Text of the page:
Scotland “shows the way” to separatist movements as Catalonia calls a vote on independence

Olli Rehn, Vice-President of the EC in charge of Economic and Monetary Affairs and the Euro, received Artur Mas, President of the Generalitat de Catalunya. This handshake that happened exactly one year ago probably made most Catalans believe that they can make ends meet on their own (EC Audiovisual Services, 30/09/2013)

Olli Rehn, Vice-President of the EC in charge of Economic and Monetary Affairs and the Euro, received Artur Mas, President of the Generalitat de Catalunya. This handshake that happened exactly one year ago probably made most Catalans believe that they can make ends meet on their own (EC Audiovisual Services, 30/09/2013)

The fact that Scotland’s vote for independence was a milestone in the separatist movements’ history within the European Union was already clear. In the last weeks everybody was looking northwards as it was evident that any decision by the Scots would have changed the path and probably the weight of the regionalist parties inside the parliament houses of the European countries. According to this idea I guess it would be normal to say that Scotland’s rejection of independence is a real setback for those movements’ cause, right? Maybe, but this is far from the reality. Unexpectedly Scotland’s referendum has boosted separatist movements anyway. And now Catalonia’s case is the proof.

What many were afraid of happened anyway in the wealthy North-Eastern region of Spain: last Friday Catalonia’s parliament voted overwhelmingly in favour of giving its regional President the right to call a vote on independence from Spain. The move came just a day after Scotland voted against independence from the United Kingdom, surprising all those people who were thinking “straight”, as I said a few lines ago. But Catalan President Artur Mas’ declaration explains it all: “Scotland’s referendum had ‘shown the way’ for Catalonian independence”, he stated to the BBC. And this is exactly how separatist movements in Europe will behave and re-organise their own strategy: to go beyond Scotland’s “Yes” front’s defeat, asking for the same right that Scotland was given. The right to vote.

That’s why Mr Mas earlier said that Scotland’s rejection of independence was “not a setback” and that having the chance to vote was “the key point”. “This is a powerful and strong message that the UK is sending to the entire world” the head of Catalonia’s regional movement declared at a news conference. “Scotland’s referendum opens the way for us, because what happened there is that they voted […] and what we really want in Catalonia is to have […] the same possibility”, he added. The takeaway message was that a referendum had taken place, and this way the regional Parliament in Barcelona voted (106 to 28) to give to its leader the power to call a vote on independence which is planned for November 9 2014.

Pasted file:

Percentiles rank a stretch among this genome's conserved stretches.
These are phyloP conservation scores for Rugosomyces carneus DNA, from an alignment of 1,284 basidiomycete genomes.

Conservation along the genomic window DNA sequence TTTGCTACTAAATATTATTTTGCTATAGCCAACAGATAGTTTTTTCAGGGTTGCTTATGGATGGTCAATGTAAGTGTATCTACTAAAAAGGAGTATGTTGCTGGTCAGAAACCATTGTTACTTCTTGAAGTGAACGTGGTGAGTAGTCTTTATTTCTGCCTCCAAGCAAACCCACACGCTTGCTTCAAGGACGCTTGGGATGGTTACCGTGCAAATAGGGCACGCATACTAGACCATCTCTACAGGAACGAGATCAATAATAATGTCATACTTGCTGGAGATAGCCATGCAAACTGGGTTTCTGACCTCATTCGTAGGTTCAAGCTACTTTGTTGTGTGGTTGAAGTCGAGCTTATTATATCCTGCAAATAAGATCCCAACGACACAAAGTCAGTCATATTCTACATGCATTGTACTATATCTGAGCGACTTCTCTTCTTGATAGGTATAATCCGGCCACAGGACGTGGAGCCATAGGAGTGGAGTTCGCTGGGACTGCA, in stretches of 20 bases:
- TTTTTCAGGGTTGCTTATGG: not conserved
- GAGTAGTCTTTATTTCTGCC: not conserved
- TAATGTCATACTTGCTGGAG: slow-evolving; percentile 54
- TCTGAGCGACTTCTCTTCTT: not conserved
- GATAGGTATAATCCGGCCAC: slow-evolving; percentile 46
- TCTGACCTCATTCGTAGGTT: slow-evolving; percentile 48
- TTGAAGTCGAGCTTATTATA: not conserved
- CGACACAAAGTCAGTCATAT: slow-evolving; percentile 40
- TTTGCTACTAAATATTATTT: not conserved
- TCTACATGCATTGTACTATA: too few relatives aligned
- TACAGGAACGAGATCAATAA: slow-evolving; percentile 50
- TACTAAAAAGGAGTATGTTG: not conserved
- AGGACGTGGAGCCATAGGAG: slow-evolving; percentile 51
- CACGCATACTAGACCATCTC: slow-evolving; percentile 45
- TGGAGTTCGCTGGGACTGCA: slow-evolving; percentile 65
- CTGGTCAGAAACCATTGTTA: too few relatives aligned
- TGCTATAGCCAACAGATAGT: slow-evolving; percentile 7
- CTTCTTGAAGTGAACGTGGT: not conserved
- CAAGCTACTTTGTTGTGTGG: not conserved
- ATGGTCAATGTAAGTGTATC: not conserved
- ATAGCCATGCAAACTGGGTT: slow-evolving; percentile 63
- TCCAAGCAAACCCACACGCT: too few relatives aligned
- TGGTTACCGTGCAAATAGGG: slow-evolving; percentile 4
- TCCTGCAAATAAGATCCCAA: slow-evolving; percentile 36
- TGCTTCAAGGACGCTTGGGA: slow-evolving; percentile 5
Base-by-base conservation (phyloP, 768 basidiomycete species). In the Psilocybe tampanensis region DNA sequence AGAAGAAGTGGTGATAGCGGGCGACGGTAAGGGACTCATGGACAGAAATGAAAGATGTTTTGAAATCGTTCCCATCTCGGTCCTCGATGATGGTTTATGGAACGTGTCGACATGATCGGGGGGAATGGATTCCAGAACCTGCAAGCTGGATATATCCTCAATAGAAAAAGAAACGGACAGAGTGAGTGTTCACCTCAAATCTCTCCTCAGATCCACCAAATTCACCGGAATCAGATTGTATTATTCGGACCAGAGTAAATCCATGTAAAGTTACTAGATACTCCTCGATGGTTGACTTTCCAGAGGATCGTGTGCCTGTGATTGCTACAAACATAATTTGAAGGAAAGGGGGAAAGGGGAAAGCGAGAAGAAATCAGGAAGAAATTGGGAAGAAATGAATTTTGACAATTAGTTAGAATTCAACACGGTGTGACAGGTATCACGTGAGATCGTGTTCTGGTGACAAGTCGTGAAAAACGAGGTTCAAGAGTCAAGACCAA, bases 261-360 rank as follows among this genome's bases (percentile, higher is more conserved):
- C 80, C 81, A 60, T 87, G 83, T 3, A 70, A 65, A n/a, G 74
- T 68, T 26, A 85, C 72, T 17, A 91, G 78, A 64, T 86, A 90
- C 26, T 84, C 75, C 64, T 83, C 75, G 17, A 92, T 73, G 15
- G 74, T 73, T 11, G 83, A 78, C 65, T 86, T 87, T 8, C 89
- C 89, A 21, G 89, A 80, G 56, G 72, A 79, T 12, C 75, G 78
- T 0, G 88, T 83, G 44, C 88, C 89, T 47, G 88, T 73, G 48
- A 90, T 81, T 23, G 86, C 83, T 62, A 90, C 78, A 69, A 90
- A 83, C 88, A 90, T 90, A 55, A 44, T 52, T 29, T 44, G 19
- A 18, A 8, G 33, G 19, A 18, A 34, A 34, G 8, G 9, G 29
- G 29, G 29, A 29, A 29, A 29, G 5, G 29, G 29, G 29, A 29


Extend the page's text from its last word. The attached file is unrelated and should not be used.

The Spanish government has repeatedly said that such vote would be illegal and would violate Spain’s constitution. Unlike London, Madrid has never allowed Catalonia or any other region to organize a referendum for independence, and therefore any attempt should be considered as “not official” and not leading to immediate secession anyway. Of course Mr Mas counts on the fact that an overwhelming “Yes” majority would give him a political mandate to negotiate a path towards independence with Madrid. The main issue for the Catalans would “only” be that Spain’s constitution doesn’t allow referendums that don’t include all Spaniards. Santi Rodriguez, a member of the Catalan regional parliament who represents Prime Minister Rajoy’s centre-right Popular Party, said it wouldn’t be possible for only Catalonians to vote, claiming that “there are not just seven million of us who would be affected by this – there are forty-seven million.”

Spain’s Premier didn’t mention Catalonia in his statement about Scotland’s referendum on Friday. “With their decision, Scots have avoided the large economic, social, institutional and political consequences that separation would have brought”, he said. And even with no direct citation to the turmoil inside his own country, he was harsh on any consequence led by separatist desires: “[The Scots] chose between integration and segregation, between isolation and openness, between stability and uncertainty, between security and a real risk, and they have chosen the most favourable option for everyone”.

Scotland’s question first and now Catalonia’s one have brought back attention to those various separatist movements across Europe. Italy’s Veneto and Sardinia as well as Belgium’s Dutch-speaking Flanders are quoted as the next areas in Europe which would get some key takeaways from this situation. Separatist and regional movement may flourish in the next months following Scotland’s and, most of all, Catalonia’s examples. For sure this is no golden era for those like me who believe in a Europe of fewer rather than more borders, and differences enforcing unity, still being in favour of giving to the people the right to express themselves.

Earlier this month hundreds of thousands of Catalans formed a “V” for “vote” in Barcelona’s main roads calling for their right to vote. What I think should be analysed carefully is whether the “V” for vote corresponds to “V” for victory all the times.












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  1. Catalonia is Spain says:

    Nice way to hide corruption. Go Mas Go!

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